«Vitamin B12, also called cobalamin, is a water-soluble vitamin that is involved in the metabolism of every cell of the human body: it is a cofactor in DNA synthesis, and in both fatty acid and amino acid metabolism. It is particularly important in the normal functioning of the nervous system via its role in the synthesis of myelin, and in the maturation of developing red blood cell in the bone marrow.
Vitamin B12 is one of eight B vitamins; it is the largest and most structurally complicated vitamin. It consists of a class of chemically related compounds (vitamers), all of which show physiological activity. It contains the biochemically rare element cobalt (chemical symbol Co) positioned in the center of a corrin ring. The only organisms to produce vitamin B12 are certain bacteria, and archaea. Some of these bacteria are found in the soil around the grasses that ruminants eat; they are taken into the animal, proliferate, form part of their gut flora, and continue to produce vitamin B12.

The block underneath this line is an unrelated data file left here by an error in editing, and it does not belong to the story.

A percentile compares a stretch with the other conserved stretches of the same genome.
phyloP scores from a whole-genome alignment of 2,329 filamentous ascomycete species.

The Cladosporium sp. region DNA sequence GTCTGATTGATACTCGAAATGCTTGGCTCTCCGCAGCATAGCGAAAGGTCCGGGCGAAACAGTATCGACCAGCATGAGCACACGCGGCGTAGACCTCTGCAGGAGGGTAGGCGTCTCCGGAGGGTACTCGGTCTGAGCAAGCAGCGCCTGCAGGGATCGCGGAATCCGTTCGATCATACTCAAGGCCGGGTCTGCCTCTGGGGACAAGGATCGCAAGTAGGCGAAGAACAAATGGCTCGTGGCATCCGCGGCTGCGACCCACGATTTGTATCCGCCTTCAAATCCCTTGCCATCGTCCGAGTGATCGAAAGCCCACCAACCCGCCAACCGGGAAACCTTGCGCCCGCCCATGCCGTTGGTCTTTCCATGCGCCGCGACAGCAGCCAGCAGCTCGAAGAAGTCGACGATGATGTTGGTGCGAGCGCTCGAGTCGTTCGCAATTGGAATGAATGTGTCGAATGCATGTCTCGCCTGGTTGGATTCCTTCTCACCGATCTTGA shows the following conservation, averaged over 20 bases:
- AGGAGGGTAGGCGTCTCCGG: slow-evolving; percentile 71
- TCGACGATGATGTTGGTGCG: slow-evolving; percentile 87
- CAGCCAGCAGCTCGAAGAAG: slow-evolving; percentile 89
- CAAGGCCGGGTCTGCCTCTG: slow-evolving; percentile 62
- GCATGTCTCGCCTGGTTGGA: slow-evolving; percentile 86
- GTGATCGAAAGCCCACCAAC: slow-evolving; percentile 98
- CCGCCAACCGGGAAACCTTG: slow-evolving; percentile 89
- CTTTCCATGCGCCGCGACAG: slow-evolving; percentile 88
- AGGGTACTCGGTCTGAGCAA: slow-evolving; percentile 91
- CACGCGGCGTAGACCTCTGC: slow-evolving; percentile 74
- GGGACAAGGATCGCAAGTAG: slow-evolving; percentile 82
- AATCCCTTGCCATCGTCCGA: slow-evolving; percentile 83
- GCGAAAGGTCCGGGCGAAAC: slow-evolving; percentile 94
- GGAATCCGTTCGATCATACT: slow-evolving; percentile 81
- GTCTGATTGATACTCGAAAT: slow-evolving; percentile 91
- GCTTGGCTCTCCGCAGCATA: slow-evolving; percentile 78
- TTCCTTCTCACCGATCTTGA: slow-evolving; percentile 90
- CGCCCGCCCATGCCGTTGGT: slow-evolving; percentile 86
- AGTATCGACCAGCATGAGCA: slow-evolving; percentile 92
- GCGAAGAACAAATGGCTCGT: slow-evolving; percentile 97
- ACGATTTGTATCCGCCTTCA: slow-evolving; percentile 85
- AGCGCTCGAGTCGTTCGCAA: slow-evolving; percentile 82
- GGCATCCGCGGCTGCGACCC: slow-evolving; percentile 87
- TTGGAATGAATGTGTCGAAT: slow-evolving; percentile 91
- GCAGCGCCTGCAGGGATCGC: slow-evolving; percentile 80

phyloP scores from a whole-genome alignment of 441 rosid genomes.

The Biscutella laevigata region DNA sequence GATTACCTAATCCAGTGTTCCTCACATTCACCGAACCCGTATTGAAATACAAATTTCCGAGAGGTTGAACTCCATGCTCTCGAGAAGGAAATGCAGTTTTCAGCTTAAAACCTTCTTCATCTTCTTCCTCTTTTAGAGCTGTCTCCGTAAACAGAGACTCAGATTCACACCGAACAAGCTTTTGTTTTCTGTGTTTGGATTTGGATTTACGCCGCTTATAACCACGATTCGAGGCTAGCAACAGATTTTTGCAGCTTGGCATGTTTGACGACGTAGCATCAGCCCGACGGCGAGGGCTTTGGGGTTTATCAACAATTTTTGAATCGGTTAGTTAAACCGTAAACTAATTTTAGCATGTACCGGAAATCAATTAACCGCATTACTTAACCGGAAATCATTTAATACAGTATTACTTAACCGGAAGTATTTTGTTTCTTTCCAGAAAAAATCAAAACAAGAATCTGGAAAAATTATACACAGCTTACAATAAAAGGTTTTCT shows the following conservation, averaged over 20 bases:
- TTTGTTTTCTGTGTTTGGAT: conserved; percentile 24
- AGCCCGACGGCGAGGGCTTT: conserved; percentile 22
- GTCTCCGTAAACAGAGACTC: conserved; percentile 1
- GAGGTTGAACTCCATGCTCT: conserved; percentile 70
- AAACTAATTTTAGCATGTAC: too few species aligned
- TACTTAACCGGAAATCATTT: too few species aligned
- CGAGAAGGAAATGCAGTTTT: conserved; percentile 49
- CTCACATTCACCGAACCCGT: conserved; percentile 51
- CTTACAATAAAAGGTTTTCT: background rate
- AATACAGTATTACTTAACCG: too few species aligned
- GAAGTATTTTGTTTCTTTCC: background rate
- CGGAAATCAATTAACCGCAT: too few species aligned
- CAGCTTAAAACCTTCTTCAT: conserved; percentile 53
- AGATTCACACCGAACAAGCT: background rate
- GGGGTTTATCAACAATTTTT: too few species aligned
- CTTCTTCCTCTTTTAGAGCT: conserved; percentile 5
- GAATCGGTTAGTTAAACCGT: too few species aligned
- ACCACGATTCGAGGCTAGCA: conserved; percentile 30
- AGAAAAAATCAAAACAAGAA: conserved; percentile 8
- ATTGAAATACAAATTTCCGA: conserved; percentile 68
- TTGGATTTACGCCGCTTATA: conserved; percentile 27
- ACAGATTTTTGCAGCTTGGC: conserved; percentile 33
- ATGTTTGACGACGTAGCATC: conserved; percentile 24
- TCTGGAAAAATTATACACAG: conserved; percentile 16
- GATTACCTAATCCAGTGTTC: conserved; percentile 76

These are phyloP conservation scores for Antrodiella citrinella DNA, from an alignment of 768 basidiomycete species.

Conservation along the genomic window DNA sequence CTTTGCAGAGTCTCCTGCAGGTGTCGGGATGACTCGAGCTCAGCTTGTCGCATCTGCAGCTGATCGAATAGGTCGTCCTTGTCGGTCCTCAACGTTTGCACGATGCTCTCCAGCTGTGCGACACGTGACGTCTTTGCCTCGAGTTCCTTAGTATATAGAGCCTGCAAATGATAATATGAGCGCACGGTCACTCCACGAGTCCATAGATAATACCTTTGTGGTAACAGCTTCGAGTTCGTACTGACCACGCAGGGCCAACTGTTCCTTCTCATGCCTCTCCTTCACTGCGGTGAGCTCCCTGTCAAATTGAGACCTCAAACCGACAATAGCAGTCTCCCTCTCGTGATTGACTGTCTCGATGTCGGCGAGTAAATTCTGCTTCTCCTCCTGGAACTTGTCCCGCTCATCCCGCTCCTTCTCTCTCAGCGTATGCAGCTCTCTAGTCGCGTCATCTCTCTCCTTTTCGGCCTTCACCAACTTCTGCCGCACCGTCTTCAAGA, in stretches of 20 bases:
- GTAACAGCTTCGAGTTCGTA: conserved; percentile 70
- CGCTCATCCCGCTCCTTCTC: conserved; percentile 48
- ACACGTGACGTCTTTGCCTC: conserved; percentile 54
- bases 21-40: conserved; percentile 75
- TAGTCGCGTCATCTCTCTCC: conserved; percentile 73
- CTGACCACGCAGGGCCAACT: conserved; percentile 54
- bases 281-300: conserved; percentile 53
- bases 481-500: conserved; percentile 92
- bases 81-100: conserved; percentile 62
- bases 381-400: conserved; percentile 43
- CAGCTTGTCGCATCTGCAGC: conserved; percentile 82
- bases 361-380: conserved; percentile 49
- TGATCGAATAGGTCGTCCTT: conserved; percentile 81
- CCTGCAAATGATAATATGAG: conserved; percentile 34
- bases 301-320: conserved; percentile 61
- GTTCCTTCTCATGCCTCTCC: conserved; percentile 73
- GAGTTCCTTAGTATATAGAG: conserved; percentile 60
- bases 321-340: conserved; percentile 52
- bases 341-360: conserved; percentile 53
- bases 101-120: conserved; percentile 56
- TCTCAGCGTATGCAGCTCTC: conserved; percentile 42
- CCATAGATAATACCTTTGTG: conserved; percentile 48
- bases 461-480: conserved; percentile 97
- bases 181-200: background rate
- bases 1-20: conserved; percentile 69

There are no naturally occurring notable vegetable dietary sources of the vitamin, so vegans and vegetarians are advised to take a supplement or fortified foods. Otherwise, most omnivorous people in developed countries obtain enough vitamin B12 from consuming animal products including meat, milk, eggs, and fish.Staple foods, especially those that form part of a vegan diet, are often fortified by having the vitamin added to them. Vitamin B12supplements are available in single agent or multivitamin tablets; and pharmaceutical preparations may be given by intramuscular injection.